Our presentation in the process mining “compulsory choice” module went well, or rather, nobody cared. The professor was not even there, the assistant nodded, nobody had any questions, after two hours the whole practicum group was done, and the assistant assured us we would all get the PVL. More or less the same happened with the fourth and final presentation in the architecture practicum, the one I didn’t attend because I was acting as the group’s proxy in the exam preparation meeting of the distributed systems lecture: The assistant wasn’t there (and he’s the one who is torturing us with all those technical assignments), the professor didn’t care, and we all got the PVL, me included.
But in fact this is the only PVL we did actually get, so far; in the sense that shortly after it was entered in the campus system. For all others we’re still waiting. That’s sort of explicable in the cases of process mining and distributed systems (where, as you may recall, my programming partner and I earned our PVL already before Christmas), because the two final practicum groups won’t be meeting before today. But on Monday we gave our final presentation in the adaptive agents project course, before next term’s students and a few interested professors to boot; and even though the professor afterwards said all was fine and the course is over, he still hasn’t entered the “passed” (for there is no grade) in the campus system. Whyever not? He must know any such entry takes a load off our mind, for at least one thing’s home and dry. You never know.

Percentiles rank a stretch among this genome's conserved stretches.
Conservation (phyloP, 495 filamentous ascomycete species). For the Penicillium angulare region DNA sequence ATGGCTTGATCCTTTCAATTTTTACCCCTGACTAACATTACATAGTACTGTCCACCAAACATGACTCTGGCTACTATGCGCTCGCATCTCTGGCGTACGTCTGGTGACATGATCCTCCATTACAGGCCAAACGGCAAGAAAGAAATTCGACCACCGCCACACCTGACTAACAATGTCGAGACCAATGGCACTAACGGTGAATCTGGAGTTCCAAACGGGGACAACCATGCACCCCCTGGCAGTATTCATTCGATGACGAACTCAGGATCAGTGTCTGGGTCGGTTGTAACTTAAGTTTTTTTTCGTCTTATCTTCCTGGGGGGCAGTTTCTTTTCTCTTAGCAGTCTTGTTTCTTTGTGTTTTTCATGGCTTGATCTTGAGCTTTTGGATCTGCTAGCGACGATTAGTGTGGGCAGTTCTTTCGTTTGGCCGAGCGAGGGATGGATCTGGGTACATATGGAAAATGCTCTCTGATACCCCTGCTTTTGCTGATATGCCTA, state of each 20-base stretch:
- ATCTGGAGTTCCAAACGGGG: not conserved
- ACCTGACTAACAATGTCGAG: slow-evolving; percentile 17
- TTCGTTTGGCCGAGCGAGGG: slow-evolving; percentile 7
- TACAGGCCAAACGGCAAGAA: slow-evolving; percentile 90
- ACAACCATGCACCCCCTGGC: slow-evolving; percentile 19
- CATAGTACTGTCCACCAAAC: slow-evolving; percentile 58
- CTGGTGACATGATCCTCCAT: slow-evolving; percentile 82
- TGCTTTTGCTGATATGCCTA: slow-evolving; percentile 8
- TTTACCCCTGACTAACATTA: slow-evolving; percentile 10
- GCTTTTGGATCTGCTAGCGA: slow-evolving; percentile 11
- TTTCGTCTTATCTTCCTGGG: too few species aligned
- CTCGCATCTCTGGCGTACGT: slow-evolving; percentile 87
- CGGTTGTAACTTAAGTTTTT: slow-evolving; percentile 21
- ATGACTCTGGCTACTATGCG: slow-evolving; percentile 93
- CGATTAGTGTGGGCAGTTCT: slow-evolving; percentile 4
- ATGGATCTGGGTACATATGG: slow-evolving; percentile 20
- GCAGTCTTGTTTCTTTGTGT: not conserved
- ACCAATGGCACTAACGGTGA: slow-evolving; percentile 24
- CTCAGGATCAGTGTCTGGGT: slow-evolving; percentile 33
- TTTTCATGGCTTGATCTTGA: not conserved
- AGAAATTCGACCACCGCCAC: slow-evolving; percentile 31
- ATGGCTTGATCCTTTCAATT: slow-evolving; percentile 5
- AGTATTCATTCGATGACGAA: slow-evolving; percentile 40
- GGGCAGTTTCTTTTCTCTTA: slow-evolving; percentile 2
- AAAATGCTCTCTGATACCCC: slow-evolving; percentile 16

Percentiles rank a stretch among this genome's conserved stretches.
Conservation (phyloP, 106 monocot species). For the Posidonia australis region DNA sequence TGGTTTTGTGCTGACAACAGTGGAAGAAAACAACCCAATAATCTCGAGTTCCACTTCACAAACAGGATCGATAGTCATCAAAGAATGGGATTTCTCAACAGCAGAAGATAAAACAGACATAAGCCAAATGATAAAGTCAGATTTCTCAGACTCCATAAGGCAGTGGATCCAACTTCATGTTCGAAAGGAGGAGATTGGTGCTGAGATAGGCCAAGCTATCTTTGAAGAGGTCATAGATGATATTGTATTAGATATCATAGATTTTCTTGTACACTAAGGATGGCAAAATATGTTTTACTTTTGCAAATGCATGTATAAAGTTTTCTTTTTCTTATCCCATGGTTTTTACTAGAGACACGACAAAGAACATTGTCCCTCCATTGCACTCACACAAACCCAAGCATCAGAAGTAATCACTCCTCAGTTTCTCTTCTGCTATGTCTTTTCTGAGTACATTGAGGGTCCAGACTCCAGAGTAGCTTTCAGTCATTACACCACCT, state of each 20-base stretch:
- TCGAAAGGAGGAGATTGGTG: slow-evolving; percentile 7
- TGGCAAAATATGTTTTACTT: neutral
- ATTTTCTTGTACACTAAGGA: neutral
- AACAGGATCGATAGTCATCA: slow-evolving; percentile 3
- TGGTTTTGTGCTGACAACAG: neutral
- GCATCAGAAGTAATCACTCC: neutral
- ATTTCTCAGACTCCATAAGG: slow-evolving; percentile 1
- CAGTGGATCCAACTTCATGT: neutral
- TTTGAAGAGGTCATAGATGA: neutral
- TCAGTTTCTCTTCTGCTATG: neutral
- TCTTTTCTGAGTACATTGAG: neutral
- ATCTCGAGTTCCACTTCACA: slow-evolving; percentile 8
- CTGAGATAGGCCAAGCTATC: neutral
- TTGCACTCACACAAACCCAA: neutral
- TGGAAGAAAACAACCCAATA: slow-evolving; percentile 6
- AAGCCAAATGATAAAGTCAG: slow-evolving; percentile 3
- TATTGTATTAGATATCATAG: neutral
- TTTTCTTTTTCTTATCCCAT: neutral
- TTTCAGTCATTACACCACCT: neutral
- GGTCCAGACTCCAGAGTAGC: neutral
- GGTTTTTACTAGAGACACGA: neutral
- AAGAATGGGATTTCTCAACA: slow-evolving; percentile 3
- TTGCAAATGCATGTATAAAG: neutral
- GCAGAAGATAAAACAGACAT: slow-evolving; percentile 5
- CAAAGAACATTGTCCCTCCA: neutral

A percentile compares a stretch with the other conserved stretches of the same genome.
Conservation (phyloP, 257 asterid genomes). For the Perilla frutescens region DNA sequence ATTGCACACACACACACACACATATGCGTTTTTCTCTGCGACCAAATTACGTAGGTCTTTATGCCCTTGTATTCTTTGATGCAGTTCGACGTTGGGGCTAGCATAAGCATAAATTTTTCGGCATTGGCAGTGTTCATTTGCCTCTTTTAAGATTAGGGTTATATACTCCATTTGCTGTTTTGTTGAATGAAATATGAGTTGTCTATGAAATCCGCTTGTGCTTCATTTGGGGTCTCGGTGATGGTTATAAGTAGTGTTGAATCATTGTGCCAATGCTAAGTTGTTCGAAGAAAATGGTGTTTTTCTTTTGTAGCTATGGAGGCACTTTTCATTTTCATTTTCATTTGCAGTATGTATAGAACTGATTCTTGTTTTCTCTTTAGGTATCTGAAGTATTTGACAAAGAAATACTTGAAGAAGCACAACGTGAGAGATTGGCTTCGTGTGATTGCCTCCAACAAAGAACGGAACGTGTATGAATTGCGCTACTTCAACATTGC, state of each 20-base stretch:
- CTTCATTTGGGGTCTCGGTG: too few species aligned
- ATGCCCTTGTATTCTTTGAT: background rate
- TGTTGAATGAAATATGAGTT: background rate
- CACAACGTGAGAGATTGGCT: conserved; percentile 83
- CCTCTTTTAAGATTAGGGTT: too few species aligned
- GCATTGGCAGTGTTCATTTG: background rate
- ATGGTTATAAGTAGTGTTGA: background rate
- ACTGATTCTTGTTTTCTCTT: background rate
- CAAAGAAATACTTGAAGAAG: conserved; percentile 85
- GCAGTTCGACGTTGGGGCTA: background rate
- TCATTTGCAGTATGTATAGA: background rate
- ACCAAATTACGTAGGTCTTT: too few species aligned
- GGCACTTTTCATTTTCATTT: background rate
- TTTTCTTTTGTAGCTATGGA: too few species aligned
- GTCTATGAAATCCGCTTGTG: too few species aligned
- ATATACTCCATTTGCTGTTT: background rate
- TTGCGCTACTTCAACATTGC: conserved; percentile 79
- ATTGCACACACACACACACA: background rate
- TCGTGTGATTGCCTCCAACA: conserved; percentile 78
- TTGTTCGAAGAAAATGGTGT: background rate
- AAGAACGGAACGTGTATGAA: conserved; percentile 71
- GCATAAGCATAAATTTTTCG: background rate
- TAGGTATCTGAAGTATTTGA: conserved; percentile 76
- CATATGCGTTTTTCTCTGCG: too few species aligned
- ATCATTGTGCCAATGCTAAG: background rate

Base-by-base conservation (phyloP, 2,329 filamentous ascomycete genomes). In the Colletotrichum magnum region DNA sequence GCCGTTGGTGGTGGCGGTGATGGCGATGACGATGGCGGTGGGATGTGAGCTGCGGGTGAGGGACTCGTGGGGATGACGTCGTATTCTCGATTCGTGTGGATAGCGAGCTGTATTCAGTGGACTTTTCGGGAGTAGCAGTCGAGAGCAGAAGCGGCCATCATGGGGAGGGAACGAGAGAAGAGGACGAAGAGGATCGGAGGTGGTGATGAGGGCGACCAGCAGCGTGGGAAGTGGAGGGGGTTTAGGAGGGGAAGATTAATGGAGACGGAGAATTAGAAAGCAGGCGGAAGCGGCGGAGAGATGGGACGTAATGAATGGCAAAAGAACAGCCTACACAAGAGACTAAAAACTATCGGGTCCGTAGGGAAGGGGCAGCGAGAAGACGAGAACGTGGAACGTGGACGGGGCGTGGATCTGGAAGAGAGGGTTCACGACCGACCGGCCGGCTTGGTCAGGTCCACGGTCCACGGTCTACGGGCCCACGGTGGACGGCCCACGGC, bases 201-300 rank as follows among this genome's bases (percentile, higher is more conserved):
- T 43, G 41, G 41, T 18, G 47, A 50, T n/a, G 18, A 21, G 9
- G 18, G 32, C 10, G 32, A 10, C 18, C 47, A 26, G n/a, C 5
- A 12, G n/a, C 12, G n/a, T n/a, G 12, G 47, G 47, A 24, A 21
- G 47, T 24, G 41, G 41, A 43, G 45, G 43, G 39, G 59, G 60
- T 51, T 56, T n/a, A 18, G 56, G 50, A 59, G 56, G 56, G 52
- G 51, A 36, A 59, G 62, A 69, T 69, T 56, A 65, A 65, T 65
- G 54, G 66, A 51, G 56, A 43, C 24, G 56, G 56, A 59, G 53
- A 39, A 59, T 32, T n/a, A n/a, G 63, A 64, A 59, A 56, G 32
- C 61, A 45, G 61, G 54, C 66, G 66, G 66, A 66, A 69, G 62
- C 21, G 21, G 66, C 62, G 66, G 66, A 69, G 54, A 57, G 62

The same day I met with the process mining processor because I want her to be the supervisor for my bachelor thesis. I have no idea yet what I will do, except I want it to have something to do with process mining, so there. You see, my team manager at work has agreed to let me work on project from that area that I can then summmarize as a thesis. Something that a customer actually requires, so everybody is happy: My company benefits, I get a real life subject for a thesis, and I am getting paid for completing it. And business intelligence (reasonably close to process mining) is a specialization of my team at work, while process mining is close enough to machine learning to fall in my own area of specialization or at least interest.
The devil’s in the administrative details though, which is why I met with the professor. For instance, does it make sense to have my boss at work be the second supervisor, and if so, what are his obligations, and what the legal ramifications? Does it matter how I am employed? My team manager thought so. There is a special status at my company for people doing a bachelor thesis, and while they earn less than a regular working student, they are contractually protected from being employed anywhere but within the context of their own thesis project. But then, since I am going to choose a subject that has a business value for my company, and since my team and business unit leader have a vested interest in my completing my studies and getting a good grade, I feel I need no such protection. But is there any relation, as my team leader hinted, between my legal status and my having a second supervisor from my company rather than my university?